Couple who took in Muslim teen who converted to Christianity say they have no regrets

The Orlando Sentinel/September 2, 2009

It started with a middle-of-the-night phone call.

Beverly Lorenz wanted to go to bed. But when a fearful teenager she barely knew - a girl she met through the Internet social-networking site Facebook, living 1,000 miles away - asked if they could talk, Lorenz agreed.

That mid-July phone call led to a 30-hour Greyhound bus trip and cultural and spiritual debates over the fate of one girl: Fathima Rifqa Bary.

And it thrust Beverly and husband Blake Lorenz, pastors who have served in Central Florida for more than 25 years, into unfamiliar roles.

They've been accused of kidnapping Rifqa from her Muslim parents. They've been accused of brain-washing Rifqa. Now they're concerned for their own lives.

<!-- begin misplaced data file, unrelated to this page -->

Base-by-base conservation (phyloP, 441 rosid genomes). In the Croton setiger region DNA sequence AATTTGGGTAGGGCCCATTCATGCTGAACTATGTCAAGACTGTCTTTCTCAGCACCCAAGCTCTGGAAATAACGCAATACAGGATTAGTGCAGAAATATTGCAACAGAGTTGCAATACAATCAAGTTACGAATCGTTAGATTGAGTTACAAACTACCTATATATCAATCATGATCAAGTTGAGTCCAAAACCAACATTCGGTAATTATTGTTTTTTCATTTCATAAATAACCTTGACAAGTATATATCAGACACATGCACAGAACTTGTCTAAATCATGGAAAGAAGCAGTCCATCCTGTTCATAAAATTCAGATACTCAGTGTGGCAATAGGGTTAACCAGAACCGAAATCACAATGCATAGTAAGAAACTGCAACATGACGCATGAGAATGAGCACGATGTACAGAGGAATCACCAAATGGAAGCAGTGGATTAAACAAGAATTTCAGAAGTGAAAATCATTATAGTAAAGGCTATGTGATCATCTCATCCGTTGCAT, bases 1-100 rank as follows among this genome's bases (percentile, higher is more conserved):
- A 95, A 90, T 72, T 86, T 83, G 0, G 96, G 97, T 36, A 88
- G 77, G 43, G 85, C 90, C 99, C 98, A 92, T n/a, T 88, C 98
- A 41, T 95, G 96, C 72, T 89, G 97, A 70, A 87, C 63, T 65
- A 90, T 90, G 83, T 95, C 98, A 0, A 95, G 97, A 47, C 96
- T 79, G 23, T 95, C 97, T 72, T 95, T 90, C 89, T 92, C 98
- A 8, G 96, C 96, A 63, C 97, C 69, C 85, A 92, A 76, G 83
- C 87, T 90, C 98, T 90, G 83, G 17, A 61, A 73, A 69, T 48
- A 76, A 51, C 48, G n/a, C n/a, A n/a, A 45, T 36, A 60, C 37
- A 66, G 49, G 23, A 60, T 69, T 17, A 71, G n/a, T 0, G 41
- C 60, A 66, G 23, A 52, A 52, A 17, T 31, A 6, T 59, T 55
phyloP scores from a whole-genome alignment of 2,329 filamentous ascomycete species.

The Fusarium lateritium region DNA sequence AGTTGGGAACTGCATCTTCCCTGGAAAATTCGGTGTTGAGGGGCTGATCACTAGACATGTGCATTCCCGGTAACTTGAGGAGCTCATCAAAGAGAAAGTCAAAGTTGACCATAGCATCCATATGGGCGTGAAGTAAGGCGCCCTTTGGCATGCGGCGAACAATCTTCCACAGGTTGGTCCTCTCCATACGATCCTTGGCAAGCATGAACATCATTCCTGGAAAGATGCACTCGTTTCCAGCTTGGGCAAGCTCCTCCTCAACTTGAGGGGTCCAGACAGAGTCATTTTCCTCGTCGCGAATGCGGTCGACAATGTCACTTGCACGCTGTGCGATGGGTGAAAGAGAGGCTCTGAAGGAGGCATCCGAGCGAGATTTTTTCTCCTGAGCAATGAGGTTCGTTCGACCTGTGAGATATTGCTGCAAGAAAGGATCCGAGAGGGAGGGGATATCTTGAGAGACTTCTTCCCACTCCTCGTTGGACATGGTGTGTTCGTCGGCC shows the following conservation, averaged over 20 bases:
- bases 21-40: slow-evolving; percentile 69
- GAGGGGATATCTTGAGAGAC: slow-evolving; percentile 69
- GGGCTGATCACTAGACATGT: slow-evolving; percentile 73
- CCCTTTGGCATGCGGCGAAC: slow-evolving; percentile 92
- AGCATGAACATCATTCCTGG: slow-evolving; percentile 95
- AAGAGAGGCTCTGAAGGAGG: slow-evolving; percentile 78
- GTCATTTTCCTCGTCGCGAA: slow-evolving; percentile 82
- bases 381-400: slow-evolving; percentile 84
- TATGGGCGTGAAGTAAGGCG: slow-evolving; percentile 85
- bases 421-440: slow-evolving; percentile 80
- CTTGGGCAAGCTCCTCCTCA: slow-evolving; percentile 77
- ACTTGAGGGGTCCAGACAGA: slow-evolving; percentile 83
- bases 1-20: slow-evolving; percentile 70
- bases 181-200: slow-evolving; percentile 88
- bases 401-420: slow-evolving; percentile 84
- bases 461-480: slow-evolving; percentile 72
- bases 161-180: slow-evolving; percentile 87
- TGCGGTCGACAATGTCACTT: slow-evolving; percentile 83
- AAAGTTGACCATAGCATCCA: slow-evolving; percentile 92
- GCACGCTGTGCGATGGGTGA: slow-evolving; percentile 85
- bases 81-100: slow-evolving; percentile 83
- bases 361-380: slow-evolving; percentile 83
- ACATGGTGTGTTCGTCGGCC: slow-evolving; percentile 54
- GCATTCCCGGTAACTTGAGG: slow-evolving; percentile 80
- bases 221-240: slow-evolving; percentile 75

"We weren't trying to be secret or hidden," Beverly Lorenz said. "We were trying to help her to the best of our ability."

The accusations made against them, Blake Lorenz said, aren't true. And they're not anti-Muslim.

"I'm pro Jesus," he said. "And Jesus tells us to love everybody. I do my best to try to do that. And we're praying for her parents and for healing and reconciliation."

On July 19, Rifqa ran away from her home in Westerville, Ohio, boarding a bus bound for Orlando - and the Lorenzes' home - with a ticket paid for by somebody else. The teen, who had converted from Islam to Christianity four years earlier, told Beverly she feared for her life.

The Lorenzes took her in. The pastors said they quizzed her about her life and family.

Beverly Lorenz, a former teacher, said it was clear to them that Rifqa was telling the truth. She wasn't a drama queen - or a teen feuding with her parents. If that were the case, Blake Lorenz said, they would have sent her back to Ohio.